BK: One of the things he has is the chairman of the Senate Education Committee. Everything that has to do with education comes across his desk. Right now in Dutchess County, and all across New York, people are being killed not literally, but figuratively. Their finances are being decimated by skyrocketing school tax, which is part of their property taxes. The way we fund our schools is, because we’ve given tax cuts to the wealthy over the last 12 years, we’ve gone from 15% of the upper income bracket to 6.5% and it’s really had an impact on the state budget, so the state has no other alternative than to turn to local municipalities and local districts to pay for education by attaching it to property taxes. My opponent was the chief architect of that change in how we fund our schools.

ePMedia: Education and finances are two of your major planks. How did that happen?

BK: Well, the voters told me. Everywhere I go I ask people “What are your main concerns?” Property tax is usually the first answer.

ePMedia: It’s not terror or gas prices?

BK: The property tax problem has repercussions on down the line. Let’s say my parents own a home in Dutchess county, and let’s say they’re 85 years old. And let’s say they bought that home 45 to 50 years ago, for $86,000. Now what’s happened is that the value of the property has risen to half a million, and now the rate of the property tax has gone through the roof. They flat out can’t afford their house anymore and they’re simply forced out by the taxes. So they’re forced to move. And their kids can’t afford to buy a house in the area anymore, so it’s having an amazing effect on the community and people’s lives. People are uprooting their lives at the age of 80, 85 and families can’t afford to stay and take care of their parents. So it’s not just taxes it has a ripple effect throughout our whole system.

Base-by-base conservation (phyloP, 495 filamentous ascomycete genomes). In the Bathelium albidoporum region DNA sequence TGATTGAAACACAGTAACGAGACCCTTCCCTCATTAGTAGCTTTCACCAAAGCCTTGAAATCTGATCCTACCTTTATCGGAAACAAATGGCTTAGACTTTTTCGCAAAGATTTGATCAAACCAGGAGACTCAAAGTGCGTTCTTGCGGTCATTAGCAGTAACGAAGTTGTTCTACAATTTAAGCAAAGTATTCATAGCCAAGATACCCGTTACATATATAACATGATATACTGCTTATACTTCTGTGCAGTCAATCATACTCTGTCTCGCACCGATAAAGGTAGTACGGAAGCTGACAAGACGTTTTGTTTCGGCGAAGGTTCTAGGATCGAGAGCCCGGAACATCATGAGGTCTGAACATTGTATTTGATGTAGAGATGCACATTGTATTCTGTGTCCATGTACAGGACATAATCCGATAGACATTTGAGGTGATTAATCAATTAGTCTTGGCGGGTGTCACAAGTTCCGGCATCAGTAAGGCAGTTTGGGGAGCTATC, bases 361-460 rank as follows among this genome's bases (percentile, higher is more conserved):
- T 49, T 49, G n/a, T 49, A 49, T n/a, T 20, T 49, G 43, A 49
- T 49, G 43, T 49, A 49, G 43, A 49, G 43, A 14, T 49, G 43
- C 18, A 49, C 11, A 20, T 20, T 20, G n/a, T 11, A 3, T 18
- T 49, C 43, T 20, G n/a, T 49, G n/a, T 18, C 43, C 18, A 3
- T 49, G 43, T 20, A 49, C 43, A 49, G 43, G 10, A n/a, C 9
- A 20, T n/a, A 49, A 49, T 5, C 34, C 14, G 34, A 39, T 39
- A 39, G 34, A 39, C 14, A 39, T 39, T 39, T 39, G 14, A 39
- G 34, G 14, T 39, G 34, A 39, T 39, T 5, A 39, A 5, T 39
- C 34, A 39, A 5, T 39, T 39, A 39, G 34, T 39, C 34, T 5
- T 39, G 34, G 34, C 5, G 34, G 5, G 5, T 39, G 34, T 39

ePMedia: Your opponent, though, has become a fairly powerful person with his committee. You’d think he’d have brought some benefit for the community.

BK: Some people have said, “You know, he’s the chairman of a very powerful committee” and my response is, “Yes, he is the chairman of a very powerful committee that doesn’t seem to be doing its job very well.” So I don’t see that as an advantage.

ePMedia: Would you change the state budget to put more money back into programs like the schools?

BK: One of the things I’m looking at is to return the income tax to a more progressive structure. In New York it’s essentially a flat tax. If you make $40,000 or if you make $300,000 you pay 6.75%. So what I would look to do is a more progressive structure and raise some of the higher levels to a more reasonable, fair and more equitable rate, and we would be able to raise the state budget by so much that we would be able to cut property taxes substantially. We had a plan like that back in the ’70s, and of New Yorkers were paying the same amount or less in income tax than they are today.

ePMedia: What do you see in your district that needs to change? What are the hot button issues?

BK: Our state government in completely inept. The Brennan Center came out with a report a couple years ago which rated state governments in terms of their efficacy and their responsiveness, and New York State came in dead last. The New York state government, more than any other, is wrapped in secrecy, backroom dealing, in cronyism and patronage. It’s so bad that it frustrated voters who feel like they don’t have a stake in it anymore. And New Yorkers are getting fed up with the system, so transparency in government is a key issue.

ePMedia: What are the sunshine laws like in New York?

BK: Nonexistent.

ePMedia: Are they on the books but they’re not followed?

BK: They’re not.

ePMedia: They’re not there?

BK: First of all they’re not there. Let me give you a perfect example. There is an annual ritual that the legislature goes through as part of the budget process where they pass what’s called “member items” which as it’s written into the budget, designates $200 million to member items, and that’s as far as the description of that allocation will go.